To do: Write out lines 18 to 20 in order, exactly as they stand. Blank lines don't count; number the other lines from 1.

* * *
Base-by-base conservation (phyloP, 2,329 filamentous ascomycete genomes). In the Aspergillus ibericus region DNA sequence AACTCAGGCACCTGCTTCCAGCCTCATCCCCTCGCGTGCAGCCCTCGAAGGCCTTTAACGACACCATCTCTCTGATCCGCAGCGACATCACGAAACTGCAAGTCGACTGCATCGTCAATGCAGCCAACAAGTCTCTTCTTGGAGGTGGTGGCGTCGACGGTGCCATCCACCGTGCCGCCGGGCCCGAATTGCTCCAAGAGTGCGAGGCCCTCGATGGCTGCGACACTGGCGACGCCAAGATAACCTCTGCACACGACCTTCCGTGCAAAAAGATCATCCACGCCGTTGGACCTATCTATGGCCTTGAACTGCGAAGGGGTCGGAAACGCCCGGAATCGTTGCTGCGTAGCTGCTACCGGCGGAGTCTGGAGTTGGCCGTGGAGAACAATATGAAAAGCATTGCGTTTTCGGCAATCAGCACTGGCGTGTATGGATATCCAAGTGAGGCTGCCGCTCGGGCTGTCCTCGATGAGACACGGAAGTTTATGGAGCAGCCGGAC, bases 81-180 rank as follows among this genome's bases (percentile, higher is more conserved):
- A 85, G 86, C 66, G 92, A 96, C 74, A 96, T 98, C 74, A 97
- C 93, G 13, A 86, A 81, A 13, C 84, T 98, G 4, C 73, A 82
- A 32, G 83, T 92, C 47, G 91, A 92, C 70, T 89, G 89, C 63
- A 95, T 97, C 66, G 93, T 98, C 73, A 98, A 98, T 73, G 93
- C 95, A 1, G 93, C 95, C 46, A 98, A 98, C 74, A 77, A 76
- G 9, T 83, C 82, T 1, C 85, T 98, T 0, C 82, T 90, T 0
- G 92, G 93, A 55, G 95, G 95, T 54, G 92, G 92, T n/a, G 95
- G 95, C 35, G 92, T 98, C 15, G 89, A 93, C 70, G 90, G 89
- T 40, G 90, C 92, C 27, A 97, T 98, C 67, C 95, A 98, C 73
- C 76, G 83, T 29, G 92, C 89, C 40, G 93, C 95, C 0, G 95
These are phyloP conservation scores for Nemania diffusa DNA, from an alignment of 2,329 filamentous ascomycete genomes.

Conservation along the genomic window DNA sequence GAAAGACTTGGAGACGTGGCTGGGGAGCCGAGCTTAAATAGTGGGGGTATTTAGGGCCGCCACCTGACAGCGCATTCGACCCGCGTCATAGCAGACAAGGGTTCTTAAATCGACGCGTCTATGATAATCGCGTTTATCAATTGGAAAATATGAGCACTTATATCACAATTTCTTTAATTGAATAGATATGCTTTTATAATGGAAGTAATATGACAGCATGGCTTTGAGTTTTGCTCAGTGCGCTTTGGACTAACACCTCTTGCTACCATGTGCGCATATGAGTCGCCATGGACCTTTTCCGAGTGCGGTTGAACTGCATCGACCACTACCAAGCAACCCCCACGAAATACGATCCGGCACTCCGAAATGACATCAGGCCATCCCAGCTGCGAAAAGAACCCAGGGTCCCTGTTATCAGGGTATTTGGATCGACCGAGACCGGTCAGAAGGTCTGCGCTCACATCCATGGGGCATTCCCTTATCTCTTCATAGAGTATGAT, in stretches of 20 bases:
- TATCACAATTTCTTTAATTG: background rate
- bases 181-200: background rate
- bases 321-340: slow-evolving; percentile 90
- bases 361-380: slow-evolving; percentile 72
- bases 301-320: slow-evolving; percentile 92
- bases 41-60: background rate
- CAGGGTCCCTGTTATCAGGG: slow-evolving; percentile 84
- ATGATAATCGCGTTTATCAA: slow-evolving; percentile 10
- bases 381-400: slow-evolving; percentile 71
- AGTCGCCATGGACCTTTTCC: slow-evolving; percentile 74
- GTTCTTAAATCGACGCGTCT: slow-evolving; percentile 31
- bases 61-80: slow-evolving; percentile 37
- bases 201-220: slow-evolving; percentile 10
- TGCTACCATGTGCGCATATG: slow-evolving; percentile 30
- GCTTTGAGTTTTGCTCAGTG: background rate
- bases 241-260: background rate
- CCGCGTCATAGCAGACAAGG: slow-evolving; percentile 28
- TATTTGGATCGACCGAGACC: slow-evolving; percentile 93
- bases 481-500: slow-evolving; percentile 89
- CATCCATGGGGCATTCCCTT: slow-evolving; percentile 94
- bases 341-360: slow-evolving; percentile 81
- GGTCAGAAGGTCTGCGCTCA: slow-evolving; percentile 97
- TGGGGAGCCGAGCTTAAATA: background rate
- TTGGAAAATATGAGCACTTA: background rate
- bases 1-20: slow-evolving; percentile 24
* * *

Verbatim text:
- bases 301-320: slow-evolving; percentile 92
- bases 41-60: background rate
- CAGGGTCCCTGTTATCAGGG: slow-evolving; percentile 84